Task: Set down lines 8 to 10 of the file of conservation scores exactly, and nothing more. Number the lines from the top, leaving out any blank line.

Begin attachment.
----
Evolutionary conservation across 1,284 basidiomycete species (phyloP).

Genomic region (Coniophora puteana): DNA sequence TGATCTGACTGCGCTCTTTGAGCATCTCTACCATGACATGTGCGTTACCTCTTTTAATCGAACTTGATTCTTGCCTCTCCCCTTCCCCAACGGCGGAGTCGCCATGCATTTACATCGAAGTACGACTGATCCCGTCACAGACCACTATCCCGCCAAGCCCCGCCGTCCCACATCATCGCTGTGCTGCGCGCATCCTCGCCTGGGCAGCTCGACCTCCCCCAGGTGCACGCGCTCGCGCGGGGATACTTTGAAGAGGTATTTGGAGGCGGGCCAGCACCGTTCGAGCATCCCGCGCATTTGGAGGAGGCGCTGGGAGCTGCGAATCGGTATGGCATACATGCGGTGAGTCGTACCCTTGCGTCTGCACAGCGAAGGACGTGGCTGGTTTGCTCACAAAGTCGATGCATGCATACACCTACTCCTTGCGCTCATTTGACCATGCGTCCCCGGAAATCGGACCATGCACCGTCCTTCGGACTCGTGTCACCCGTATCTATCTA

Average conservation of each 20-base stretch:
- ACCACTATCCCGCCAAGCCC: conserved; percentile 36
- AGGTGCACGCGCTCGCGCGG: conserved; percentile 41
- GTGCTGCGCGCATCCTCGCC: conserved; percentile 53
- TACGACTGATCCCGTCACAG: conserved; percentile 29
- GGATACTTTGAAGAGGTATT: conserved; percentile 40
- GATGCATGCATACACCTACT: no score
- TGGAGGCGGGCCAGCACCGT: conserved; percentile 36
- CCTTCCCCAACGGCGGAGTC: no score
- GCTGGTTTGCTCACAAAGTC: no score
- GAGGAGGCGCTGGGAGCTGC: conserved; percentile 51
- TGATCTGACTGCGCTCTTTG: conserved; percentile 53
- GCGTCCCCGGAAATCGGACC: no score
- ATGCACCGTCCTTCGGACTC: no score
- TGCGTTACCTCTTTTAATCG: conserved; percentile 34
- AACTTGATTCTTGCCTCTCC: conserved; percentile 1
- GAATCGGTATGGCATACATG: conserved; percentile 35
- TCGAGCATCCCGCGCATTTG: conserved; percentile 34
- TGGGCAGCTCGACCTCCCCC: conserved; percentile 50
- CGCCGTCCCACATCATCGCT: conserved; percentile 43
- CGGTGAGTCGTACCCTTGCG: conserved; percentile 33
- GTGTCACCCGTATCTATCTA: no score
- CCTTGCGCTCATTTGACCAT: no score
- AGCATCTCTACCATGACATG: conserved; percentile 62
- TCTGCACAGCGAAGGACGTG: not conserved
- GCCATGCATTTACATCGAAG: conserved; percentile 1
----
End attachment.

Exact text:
- GGATACTTTGAAGAGGTATT: conserved; percentile 40
- GATGCATGCATACACCTACT: no score
- TGGAGGCGGGCCAGCACCGT: conserved; percentile 36